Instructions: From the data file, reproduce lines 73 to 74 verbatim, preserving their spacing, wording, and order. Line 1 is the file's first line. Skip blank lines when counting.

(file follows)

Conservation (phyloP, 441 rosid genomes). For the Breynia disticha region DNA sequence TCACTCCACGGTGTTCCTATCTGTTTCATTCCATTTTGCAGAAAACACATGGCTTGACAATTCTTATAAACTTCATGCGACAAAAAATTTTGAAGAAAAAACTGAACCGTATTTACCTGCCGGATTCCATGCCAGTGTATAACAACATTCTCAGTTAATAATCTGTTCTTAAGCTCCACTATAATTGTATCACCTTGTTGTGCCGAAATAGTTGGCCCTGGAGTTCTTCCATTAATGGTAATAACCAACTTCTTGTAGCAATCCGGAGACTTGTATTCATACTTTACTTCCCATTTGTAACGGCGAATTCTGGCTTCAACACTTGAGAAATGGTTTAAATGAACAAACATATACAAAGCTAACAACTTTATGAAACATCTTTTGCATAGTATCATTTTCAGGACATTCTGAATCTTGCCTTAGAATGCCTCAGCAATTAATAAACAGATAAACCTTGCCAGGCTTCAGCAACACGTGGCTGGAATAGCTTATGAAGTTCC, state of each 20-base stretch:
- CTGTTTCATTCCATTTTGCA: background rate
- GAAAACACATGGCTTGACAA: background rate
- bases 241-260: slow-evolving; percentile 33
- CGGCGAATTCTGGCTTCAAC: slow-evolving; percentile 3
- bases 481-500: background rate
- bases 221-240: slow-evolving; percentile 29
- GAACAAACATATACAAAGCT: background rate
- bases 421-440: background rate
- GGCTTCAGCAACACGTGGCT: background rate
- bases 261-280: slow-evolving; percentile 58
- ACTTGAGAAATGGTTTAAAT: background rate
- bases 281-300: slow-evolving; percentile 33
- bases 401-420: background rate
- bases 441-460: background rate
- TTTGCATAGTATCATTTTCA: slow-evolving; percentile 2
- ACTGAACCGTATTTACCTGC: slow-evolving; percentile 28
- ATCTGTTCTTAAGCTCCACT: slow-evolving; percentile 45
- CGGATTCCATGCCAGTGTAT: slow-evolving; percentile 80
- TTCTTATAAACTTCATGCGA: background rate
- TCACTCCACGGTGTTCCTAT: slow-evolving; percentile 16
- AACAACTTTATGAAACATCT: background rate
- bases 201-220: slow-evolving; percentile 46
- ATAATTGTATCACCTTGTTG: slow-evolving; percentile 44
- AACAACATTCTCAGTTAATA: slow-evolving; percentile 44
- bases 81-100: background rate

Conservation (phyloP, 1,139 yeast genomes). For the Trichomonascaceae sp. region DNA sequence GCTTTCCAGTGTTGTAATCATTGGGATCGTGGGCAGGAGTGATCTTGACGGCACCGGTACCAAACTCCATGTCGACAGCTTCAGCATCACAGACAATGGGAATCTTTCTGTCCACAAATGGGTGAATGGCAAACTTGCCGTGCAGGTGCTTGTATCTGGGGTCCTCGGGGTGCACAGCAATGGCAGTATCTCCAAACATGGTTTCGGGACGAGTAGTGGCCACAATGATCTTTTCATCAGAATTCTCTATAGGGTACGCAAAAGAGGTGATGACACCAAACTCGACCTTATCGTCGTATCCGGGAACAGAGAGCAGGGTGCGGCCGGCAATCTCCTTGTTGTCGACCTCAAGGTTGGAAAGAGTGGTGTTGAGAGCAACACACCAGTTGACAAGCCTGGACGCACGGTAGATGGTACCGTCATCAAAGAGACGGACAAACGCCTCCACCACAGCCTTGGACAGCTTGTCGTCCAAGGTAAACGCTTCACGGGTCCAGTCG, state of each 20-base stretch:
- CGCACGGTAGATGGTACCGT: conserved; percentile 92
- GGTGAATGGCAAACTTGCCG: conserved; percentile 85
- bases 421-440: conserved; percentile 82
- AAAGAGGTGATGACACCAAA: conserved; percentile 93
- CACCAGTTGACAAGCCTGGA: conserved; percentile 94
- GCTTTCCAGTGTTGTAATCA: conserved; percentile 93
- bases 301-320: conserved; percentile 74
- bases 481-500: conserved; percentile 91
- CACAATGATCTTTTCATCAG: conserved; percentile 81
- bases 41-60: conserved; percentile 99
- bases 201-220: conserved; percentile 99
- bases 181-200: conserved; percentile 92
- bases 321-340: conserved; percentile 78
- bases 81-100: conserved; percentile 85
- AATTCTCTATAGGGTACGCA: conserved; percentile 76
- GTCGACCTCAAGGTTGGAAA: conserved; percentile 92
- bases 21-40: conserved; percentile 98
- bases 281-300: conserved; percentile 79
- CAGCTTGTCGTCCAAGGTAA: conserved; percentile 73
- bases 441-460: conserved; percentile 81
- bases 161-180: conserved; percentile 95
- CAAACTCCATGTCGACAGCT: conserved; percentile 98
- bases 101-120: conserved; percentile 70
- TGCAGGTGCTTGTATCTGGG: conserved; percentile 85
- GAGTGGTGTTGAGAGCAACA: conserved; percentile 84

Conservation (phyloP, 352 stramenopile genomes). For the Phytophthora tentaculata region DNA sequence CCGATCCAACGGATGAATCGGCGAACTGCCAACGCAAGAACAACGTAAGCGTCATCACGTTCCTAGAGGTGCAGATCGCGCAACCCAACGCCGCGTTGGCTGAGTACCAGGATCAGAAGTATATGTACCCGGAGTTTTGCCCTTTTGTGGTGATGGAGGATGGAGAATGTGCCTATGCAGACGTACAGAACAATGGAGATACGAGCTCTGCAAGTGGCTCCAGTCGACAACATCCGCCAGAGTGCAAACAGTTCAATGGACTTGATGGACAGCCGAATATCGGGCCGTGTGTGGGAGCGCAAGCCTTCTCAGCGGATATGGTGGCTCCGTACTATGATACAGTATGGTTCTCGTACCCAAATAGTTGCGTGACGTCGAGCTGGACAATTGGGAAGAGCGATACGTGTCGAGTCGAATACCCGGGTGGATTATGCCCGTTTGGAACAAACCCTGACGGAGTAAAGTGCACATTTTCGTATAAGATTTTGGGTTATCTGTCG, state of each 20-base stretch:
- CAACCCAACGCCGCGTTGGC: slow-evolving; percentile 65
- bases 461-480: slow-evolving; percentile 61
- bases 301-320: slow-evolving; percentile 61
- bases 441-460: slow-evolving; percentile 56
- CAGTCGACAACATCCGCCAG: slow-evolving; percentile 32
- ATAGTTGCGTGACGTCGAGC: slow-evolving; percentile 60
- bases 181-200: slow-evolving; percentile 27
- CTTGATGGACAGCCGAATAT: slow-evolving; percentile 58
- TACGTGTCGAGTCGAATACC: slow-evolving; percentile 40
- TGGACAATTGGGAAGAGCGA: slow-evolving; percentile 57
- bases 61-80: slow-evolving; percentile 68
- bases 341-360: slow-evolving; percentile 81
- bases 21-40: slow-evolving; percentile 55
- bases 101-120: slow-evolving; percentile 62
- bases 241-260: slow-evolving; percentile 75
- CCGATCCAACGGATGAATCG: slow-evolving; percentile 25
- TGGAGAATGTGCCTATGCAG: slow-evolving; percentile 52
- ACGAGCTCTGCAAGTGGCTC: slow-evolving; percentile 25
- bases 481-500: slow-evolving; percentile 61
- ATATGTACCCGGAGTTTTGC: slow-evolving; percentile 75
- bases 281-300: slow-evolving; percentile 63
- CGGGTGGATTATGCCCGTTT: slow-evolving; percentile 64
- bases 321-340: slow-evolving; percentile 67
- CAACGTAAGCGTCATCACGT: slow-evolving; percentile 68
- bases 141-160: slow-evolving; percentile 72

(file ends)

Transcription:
- ATATGTACCCGGAGTTTTGC: slow-evolving; percentile 75
- bases 281-300: slow-evolving; percentile 63